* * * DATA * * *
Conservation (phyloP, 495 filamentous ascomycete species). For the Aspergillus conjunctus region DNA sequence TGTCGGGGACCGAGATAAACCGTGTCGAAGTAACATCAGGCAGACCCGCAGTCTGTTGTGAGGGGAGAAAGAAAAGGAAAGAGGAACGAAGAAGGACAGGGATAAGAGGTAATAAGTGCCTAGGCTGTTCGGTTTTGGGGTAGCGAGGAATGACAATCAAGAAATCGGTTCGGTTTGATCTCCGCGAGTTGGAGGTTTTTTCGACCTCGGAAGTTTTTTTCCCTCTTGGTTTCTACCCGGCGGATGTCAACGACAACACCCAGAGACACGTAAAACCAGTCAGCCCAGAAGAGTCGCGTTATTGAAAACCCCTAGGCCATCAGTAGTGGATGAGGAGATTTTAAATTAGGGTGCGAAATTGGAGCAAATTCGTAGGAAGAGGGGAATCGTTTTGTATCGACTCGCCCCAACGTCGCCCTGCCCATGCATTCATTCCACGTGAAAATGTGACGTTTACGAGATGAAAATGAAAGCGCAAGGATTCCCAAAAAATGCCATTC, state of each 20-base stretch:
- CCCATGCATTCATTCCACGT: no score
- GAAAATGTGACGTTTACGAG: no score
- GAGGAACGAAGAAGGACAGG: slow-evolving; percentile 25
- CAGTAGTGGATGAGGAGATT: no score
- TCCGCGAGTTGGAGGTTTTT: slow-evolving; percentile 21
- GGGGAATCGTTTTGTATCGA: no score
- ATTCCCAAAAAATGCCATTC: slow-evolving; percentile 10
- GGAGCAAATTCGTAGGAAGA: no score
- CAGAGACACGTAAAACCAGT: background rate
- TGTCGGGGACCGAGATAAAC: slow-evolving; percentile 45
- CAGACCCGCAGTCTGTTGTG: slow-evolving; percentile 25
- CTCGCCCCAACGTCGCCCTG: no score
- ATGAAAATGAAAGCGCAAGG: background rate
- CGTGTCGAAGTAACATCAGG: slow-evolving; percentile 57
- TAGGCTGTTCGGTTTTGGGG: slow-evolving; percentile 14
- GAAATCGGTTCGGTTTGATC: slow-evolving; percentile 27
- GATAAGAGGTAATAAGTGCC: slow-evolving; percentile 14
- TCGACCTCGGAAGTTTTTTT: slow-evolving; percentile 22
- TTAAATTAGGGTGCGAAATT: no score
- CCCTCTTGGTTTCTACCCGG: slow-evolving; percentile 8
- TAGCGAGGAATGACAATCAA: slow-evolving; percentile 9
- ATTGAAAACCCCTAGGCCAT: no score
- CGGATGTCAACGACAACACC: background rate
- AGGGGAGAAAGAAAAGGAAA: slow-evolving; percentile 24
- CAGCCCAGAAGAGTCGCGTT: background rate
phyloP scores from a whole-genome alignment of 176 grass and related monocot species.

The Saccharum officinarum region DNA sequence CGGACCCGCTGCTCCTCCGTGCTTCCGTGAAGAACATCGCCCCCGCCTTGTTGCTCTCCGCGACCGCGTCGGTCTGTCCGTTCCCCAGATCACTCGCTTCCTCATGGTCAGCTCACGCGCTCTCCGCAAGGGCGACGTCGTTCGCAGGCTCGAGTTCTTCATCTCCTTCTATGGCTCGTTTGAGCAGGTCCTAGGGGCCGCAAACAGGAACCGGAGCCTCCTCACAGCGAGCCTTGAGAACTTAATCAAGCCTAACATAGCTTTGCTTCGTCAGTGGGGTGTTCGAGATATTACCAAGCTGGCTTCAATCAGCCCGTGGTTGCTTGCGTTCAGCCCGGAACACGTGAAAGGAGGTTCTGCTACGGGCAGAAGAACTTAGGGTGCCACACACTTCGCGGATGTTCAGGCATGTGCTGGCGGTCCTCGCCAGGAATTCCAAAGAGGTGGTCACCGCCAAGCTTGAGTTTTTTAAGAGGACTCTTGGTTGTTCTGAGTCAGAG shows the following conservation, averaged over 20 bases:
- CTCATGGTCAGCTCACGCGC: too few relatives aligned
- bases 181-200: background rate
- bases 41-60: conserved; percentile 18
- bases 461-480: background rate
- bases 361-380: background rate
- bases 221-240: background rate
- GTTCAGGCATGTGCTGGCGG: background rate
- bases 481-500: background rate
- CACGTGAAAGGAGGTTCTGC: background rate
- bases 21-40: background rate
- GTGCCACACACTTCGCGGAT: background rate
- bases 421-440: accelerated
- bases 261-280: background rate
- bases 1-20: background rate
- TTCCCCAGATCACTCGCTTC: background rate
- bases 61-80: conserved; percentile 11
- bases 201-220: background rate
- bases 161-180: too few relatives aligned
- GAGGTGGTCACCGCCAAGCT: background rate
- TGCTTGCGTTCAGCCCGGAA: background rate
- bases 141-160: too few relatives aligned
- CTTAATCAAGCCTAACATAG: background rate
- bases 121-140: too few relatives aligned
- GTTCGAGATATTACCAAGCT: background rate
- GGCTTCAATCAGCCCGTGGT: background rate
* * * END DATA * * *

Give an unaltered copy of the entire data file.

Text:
Conservation (phyloP, 495 filamentous ascomycete species). For the Aspergillus conjunctus region DNA sequence TGTCGGGGACCGAGATAAACCGTGTCGAAGTAACATCAGGCAGACCCGCAGTCTGTTGTGAGGGGAGAAAGAAAAGGAAAGAGGAACGAAGAAGGACAGGGATAAGAGGTAATAAGTGCCTAGGCTGTTCGGTTTTGGGGTAGCGAGGAATGACAATCAAGAAATCGGTTCGGTTTGATCTCCGCGAGTTGGAGGTTTTTTCGACCTCGGAAGTTTTTTTCCCTCTTGGTTTCTACCCGGCGGATGTCAACGACAACACCCAGAGACACGTAAAACCAGTCAGCCCAGAAGAGTCGCGTTATTGAAAACCCCTAGGCCATCAGTAGTGGATGAGGAGATTTTAAATTAGGGTGCGAAATTGGAGCAAATTCGTAGGAAGAGGGGAATCGTTTTGTATCGACTCGCCCCAACGTCGCCCTGCCCATGCATTCATTCCACGTGAAAATGTGACGTTTACGAGATGAAAATGAAAGCGCAAGGATTCCCAAAAAATGCCATTC, state of each 20-base stretch:
- CCCATGCATTCATTCCACGT: no score
- GAAAATGTGACGTTTACGAG: no score
- GAGGAACGAAGAAGGACAGG: slow-evolving; percentile 25
- CAGTAGTGGATGAGGAGATT: no score
- TCCGCGAGTTGGAGGTTTTT: slow-evolving; percentile 21
- GGGGAATCGTTTTGTATCGA: no score
- ATTCCCAAAAAATGCCATTC: slow-evolving; percentile 10
- GGAGCAAATTCGTAGGAAGA: no score
- CAGAGACACGTAAAACCAGT: background rate
- TGTCGGGGACCGAGATAAAC: slow-evolving; percentile 45
- CAGACCCGCAGTCTGTTGTG: slow-evolving; percentile 25
- CTCGCCCCAACGTCGCCCTG: no score
- ATGAAAATGAAAGCGCAAGG: background rate
- CGTGTCGAAGTAACATCAGG: slow-evolving; percentile 57
- TAGGCTGTTCGGTTTTGGGG: slow-evolving; percentile 14
- GAAATCGGTTCGGTTTGATC: slow-evolving; percentile 27
- GATAAGAGGTAATAAGTGCC: slow-evolving; percentile 14
- TCGACCTCGGAAGTTTTTTT: slow-evolving; percentile 22
- TTAAATTAGGGTGCGAAATT: no score
- CCCTCTTGGTTTCTACCCGG: slow-evolving; percentile 8
- TAGCGAGGAATGACAATCAA: slow-evolving; percentile 9
- ATTGAAAACCCCTAGGCCAT: no score
- CGGATGTCAACGACAACACC: background rate
- AGGGGAGAAAGAAAAGGAAA: slow-evolving; percentile 24
- CAGCCCAGAAGAGTCGCGTT: background rate
phyloP scores from a whole-genome alignment of 176 grass and related monocot species.

The Saccharum officinarum region DNA sequence CGGACCCGCTGCTCCTCCGTGCTTCCGTGAAGAACATCGCCCCCGCCTTGTTGCTCTCCGCGACCGCGTCGGTCTGTCCGTTCCCCAGATCACTCGCTTCCTCATGGTCAGCTCACGCGCTCTCCGCAAGGGCGACGTCGTTCGCAGGCTCGAGTTCTTCATCTCCTTCTATGGCTCGTTTGAGCAGGTCCTAGGGGCCGCAAACAGGAACCGGAGCCTCCTCACAGCGAGCCTTGAGAACTTAATCAAGCCTAACATAGCTTTGCTTCGTCAGTGGGGTGTTCGAGATATTACCAAGCTGGCTTCAATCAGCCCGTGGTTGCTTGCGTTCAGCCCGGAACACGTGAAAGGAGGTTCTGCTACGGGCAGAAGAACTTAGGGTGCCACACACTTCGCGGATGTTCAGGCATGTGCTGGCGGTCCTCGCCAGGAATTCCAAAGAGGTGGTCACCGCCAAGCTTGAGTTTTTTAAGAGGACTCTTGGTTGTTCTGAGTCAGAG shows the following conservation, averaged over 20 bases:
- CTCATGGTCAGCTCACGCGC: too few relatives aligned
- bases 181-200: background rate
- bases 41-60: conserved; percentile 18
- bases 461-480: background rate
- bases 361-380: background rate
- bases 221-240: background rate
- GTTCAGGCATGTGCTGGCGG: background rate
- bases 481-500: background rate
- CACGTGAAAGGAGGTTCTGC: background rate
- bases 21-40: background rate
- GTGCCACACACTTCGCGGAT: background rate
- bases 421-440: accelerated
- bases 261-280: background rate
- bases 1-20: background rate
- TTCCCCAGATCACTCGCTTC: background rate
- bases 61-80: conserved; percentile 11
- bases 201-220: background rate
- bases 161-180: too few relatives aligned
- GAGGTGGTCACCGCCAAGCT: background rate
- TGCTTGCGTTCAGCCCGGAA: background rate
- bases 141-160: too few relatives aligned
- CTTAATCAAGCCTAACATAG: background rate
- bases 121-140: too few relatives aligned
- GTTCGAGATATTACCAAGCT: background rate
- GGCTTCAATCAGCCCGTGGT: background rate